Essentially, Kahneman suggests, our brains are lazy. At least, they will prefer the easiest option available.
Studies have shown that when the legibility of a block of text is increased, the cognitive strain in understanding it is reduced. The easier something is to read, the more likely we will believe it. In Thinking Fast and Slow, Kahneman calls this a “truth illusion.”
Legibility = Believeability
Cognitive strain can be reduced through big fonts, bold text, high contrast between text and background, and simple language.
(This applies more to the printed word than to speech scripts. In fact, dark blue text on off-white card can be easier to read than white on black. On the topic of how to print a speech to read, let me also say that line spacing can do the work of punctuation, so long as you’re ok with your scripts looking like avant-garde poems!)
Rhyme = Memorability
Our brains want to take shortcuts. Speechwriters should take note of Kahneman’s observation that audiences are more likely to believe sources with easily pronounced names. As much as this poses a problem for those who write in international contexts, it has very real implications. As Kahneman writes,
“Stocks with pronounceable trading symbols (like KAR or LUNMOO) outperform those with tongue-twisting tickers like PXG or RDO — and they appear to retain a small advantage over some time.”
Familiarity = Favourability
But all is not lost for those of us who are obliged to speak of unwieldy acronyms and unfamiliar foreign names. Simply encourage “familiarity through repetition” — or what Kahneman calls “the mere exposure effect.”
The lesson? Repeat, repeat, repeat.
“Contrary to the rules of philosophers of science, who advise testing hypotheses by trying to refute them, people (and scientists, quite often) seek data that are likely to be compatible with the beliefs they currently hold.”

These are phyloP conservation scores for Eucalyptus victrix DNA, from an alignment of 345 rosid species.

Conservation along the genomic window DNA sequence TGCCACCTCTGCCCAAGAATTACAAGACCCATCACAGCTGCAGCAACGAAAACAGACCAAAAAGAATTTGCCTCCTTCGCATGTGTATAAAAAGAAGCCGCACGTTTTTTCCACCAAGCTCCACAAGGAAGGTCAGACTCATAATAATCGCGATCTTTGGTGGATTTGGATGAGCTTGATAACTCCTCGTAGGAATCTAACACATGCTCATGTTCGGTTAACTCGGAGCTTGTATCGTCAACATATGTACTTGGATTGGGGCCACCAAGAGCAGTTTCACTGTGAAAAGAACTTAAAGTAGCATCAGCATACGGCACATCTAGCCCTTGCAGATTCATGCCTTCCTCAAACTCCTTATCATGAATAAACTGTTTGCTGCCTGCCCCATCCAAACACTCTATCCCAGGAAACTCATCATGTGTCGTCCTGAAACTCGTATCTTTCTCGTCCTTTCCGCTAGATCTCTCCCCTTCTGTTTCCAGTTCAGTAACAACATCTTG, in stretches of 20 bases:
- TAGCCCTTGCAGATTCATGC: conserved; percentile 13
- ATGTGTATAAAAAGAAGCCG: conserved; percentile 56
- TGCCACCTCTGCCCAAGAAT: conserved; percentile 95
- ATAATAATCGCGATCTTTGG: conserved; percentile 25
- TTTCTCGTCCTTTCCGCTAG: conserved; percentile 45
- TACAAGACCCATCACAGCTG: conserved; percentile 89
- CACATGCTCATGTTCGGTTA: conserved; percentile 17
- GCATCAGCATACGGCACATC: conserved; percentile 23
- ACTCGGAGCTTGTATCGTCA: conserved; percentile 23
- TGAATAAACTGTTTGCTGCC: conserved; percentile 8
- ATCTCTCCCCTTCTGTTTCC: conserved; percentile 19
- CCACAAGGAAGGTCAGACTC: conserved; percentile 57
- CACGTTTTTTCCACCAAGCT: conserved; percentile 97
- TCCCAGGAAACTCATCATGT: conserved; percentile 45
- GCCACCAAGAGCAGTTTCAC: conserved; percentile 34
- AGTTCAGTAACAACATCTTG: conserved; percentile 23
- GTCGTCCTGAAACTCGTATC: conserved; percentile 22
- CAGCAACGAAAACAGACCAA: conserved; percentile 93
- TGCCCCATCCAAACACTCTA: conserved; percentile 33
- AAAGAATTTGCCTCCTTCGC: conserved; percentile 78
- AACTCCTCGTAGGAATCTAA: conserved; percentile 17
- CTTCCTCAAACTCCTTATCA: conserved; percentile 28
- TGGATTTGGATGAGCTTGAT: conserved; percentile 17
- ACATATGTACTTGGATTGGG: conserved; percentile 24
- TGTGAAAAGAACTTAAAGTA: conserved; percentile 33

A speech to a “home team” has a head start, in terms of confirmation bias, over a speech to an external audience. For internal communications, it is easier to identify and appeal to shared beliefs. But there will always be some point of contact with an external audience. The speaker might just need to move laterally to find that common ground.
In Thinking Fast and Slow Kahneman explains the “framing effect”: the same information presented in different ways will produce different results. He provides a fascinating demonstration: after reading their descriptions below, what do you think of Alan and Ben?
Most likely, your impression of Alan was more favourable. This is a great example of how the order in which information is presented will affect the impression created by that information.
Charles Fleming, in his excellent blog Expression/Impression, writes of something similar. When advising speakers on how to deal with hostile questions, Fleming recommends that they pick one word and run with it. As such, the speaker reframes the question put to them; they prioritise the key terms as they want them prioritised.
So, next time a speaker wants to “get the bad news out of the way first,” the speechwriter might have a quiet word in their ear!